Felt Felt

From reindeer and hedgehogs to robins, Anxiety monsters, and poor ol’ Willy, the use of felt in animation has taken on a whole new energy in recent years. While some point to Emma de Swaef and Marc Roels’ Oh Willy… as a sort of pioneer, the use of felt material in animation was popular long before either the Belgian duo were conceived.

Many animators have dabbled with felt in the past, including Czech animators Hermína Týrlová and Bratislav Pojar (Hey Mister, Let’s Play). Earlier still, Ladislav Starewich used it to animate a cat in The Tale of the Fox. The cult classic Christmas special Rudolph the Red Nosed-Reindeer (Rankin-Bass) used felt puppets that combined wood, felted wool, and wire. Later, the 1980s’ series The Moomins used felt as well.

That said, Oh Willy… seems to have kickstarted a renewed interest in the material. It certainly demonstrated a different texture of felt from previous examples. There’s a loose, rougher quality to the characters that can also be seen in films like The Magnificent Cake, But Milk is Important, and other works.

So, attempting to discover what’s so appealing about working with felt and why so many are doing so now, Cartoon Brew asked a handful of specialist animators for their opinions, good or bad, about the material.

Emma de Swaef (Oh Willy…, The Magnificent Cake, The House)

We use a very cheap mix of wool and acrylic that I can only find in a specific shop in Manchester, in sheets. We press the sheets of wool into a shape like a hatmaker would, as opposed to needle felting it. I discovered it visiting Mackinnon and Saunders while developing Oh Willy… back in 2010.  I’ve tried a few different types of felt from different sources but like the exact shade of pink and thickness of this one- though I would prefer it if it was more flexible. So, I stuck with it over the years, even making city trips to Manchester just to go to the otherwise unremarkable store that sells it. After every film we do feel like we’re really hitting the limit though and are considering using different types or textiles. I’m particularly frustrated at how it limits mouth and eyebrow movement, and how it starts fraying around the edges of mouths when pushed too far.

We mainly like how it interacts with light. It allows for a stylisation of the human form, away from the uncanny valley. Because of the texture it’s always obvious that the technique is stop-motion, never looks like 3D. We try to work with the limitations it gives us on the character animation level in writing and ‘decoupage’. I’m also just very comfortable with the material generally. I’ve worked with wool from a very young age, we had sheep when I was young. I probably have my ‘10,000 hours’ with it now, a skill and familiarity that feels like a pity to let go of or deviate from.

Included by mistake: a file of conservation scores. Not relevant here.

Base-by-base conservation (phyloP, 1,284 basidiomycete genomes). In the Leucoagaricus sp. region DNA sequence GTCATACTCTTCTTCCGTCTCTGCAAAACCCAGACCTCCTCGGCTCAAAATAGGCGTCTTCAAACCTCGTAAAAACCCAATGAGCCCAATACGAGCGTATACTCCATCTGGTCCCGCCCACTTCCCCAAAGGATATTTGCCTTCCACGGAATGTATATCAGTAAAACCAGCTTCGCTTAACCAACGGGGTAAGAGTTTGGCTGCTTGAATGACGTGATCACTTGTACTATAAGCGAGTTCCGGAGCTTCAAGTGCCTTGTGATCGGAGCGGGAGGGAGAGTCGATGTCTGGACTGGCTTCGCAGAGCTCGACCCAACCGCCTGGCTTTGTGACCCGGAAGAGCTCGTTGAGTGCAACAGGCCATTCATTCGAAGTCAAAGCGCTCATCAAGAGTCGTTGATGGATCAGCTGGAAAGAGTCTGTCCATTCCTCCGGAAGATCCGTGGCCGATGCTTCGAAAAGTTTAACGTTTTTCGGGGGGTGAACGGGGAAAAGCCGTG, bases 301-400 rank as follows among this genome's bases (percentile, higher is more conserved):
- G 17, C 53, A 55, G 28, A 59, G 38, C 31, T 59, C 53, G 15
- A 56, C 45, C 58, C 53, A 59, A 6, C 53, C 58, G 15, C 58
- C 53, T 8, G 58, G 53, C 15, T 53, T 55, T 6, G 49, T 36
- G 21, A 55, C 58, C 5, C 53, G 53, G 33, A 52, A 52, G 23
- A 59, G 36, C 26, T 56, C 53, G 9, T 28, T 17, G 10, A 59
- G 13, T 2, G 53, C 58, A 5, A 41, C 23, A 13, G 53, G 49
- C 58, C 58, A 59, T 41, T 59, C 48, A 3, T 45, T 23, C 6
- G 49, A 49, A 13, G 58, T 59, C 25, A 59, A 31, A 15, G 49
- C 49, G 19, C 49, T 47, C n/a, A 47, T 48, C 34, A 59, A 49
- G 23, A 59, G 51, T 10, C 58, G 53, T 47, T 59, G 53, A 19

Anna Mantzaris (But Milk is Important – co-directed with Eirik Grønmo Bjørnsen, Enough, Good Intentions)

At the moment I’m using felt sheets made from both real and synthetic wool. I do the heads in balsa wood or supersculpy clay and then cover them in the felt sheets. It has changed. For Milk, we used a needle felting technique which we first tried in a needle felting workshop in Tallin. Also, my mom has always done needle felted characters for the kindergarten where she works. Needle felting gives a fluffier look which suited the creature in that film. Later I became inspired by others who used it on human characters as well, such as the creators of Oh Willy… But for that I used felt sheets as it’s a bit more compact and better for making details. I like it because it gives a soft touch to the characters, and it allows me to keep a simple style without the characters feeling stiff or harsh. It sort of humanises them and softens them up, I think. It’s also a quite easy and quick technique, compared to casting things in silicone and resin etc. The only downside is that it’s hard to clean when it gets dirty.